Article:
Sexual harassment in education is unwelcome behavior of a sexual nature that impedes the student’s ability to learn, study, work or participate in school activities. In the U.S., it is a form of discrimination under Title IX of the Education Amendments of 1972.
Sexual harassment involves a range of behavior from mild annoyances to sexual assault and rape.
Most sexual harassment is peer-peer, but sexual harassment by teachers and other school employees has also been reported. While sexual harassment is legally defined as “unwanted” behavior, many experts agree that even consensual sexual interactions between students and teachers is considered harassment because the power differential creates a dynamic in which “mutual consent” is impossible.
Effects of Sexual Harassment in Education
- Sexual harassment by teachers
After her experience as a student with Harold Bloom, Naomi Wolf wrote, “I was spiraling downward; I had gotten a C-, a D, and an F, and was put on academic probation. My confidence shaken, I failed in my effort to win the Rhodes Scholarship at the end of the term….Once you have been sexually encroached upon by a professor, your faith in your work corrodes. If the administration knew and did nothing—because the teacher was valuable to them—they had made a conscious calculation about his and our respective futures: It was okay to do nothing because I—and other young women who could be expected to remain silent—would never be worth what someone like Bloom was worth.” Of the effects she now struggles with so many years later, she writes, “Keeping bad secrets hurts. Is a one-time sexual encroachment …a major secret or a minor one? Minor, when it comes to a practical effect on my life; I have obviously survived. This is the argument often made against accusers in sexual-harassment cases: Look, no big deal, you’re fine. My career was fine; my soul was not fine.”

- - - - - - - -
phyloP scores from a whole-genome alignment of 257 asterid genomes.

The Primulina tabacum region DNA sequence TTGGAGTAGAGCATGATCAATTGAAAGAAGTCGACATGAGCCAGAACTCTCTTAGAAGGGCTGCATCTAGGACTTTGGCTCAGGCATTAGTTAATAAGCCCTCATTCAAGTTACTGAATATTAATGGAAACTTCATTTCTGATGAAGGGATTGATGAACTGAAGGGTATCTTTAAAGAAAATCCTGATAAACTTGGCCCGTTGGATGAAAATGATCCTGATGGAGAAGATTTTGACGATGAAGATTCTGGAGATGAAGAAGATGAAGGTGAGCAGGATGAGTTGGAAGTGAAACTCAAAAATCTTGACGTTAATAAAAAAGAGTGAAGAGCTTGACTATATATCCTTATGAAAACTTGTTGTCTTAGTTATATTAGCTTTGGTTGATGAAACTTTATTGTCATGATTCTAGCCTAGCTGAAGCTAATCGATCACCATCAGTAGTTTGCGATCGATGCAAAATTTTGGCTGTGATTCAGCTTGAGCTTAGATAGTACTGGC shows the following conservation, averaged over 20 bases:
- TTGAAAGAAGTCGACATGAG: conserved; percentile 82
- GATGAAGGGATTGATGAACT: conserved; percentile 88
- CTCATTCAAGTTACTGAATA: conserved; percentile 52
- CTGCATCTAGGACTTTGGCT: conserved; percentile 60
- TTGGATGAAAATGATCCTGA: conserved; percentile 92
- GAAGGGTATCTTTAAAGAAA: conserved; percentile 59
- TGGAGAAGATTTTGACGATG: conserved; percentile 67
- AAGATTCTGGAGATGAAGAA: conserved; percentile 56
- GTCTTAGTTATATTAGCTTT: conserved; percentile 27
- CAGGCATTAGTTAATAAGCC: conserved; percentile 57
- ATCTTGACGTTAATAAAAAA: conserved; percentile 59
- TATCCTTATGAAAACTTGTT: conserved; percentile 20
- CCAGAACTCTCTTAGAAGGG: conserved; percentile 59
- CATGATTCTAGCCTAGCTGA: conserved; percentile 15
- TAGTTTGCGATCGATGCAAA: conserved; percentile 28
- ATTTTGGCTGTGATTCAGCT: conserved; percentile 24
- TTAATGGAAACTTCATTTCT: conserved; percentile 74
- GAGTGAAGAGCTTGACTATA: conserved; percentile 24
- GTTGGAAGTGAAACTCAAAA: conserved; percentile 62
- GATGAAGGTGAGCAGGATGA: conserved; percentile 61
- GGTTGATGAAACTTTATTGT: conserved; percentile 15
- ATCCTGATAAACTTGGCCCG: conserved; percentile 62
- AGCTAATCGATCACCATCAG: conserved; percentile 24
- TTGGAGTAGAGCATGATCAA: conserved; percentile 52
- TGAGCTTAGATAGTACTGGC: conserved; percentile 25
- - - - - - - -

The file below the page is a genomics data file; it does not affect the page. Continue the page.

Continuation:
- The gender double standard
There is a myth about the extent of the damage caused by women who sexually abuse or harass. In an interview about the rise of sexual abuse by female teachers, Dr. Jeff Brown, a psychologist who treats female sex offenders stated, “There is definitely a double standard…..The impact they have is significant on their victims and sometimes we don’t regard the impact in a similar way as we do men.” Moreover, female teachers who sexually harass or abuse students are consistently given significantly lighter penalties or reprimands then males who engage in the exact same behaviors.
It has been argued that the effects of pupil-teacher sexual harassment vary depending on the gender of the student and the harasser. In some states in the U.S., sexual relations between a woman and an underage male did not even constitute statutory rape until the 1970s. Many assert that most boys would be happy to have a teacher reveal sexual interest in them. Others say that this is short-sighted, and the seriousness of the long-term effects far out-weight any immediate gratification. Experts say sexually victimized boys experience challenges later in developing age-appropriate relationships and gravitate toward pornography and one-night stands. They are also more likely as adults to suffer depression, anxiety and drug addiction. The 16-year-old boy in California who had an affair with his 30 year old teacher proclaimed in a letter to the court, “I’m not the same boy.” According to the boy’s mother, he was so traumatized that his hair was falling out. “(She) took away my best friend, my hunting buddy. I can’t have him back now. He is gone, “ proclaimed the father of a teenage boy molested by a teacher who held drug-alcohol-and-sex parties at her home.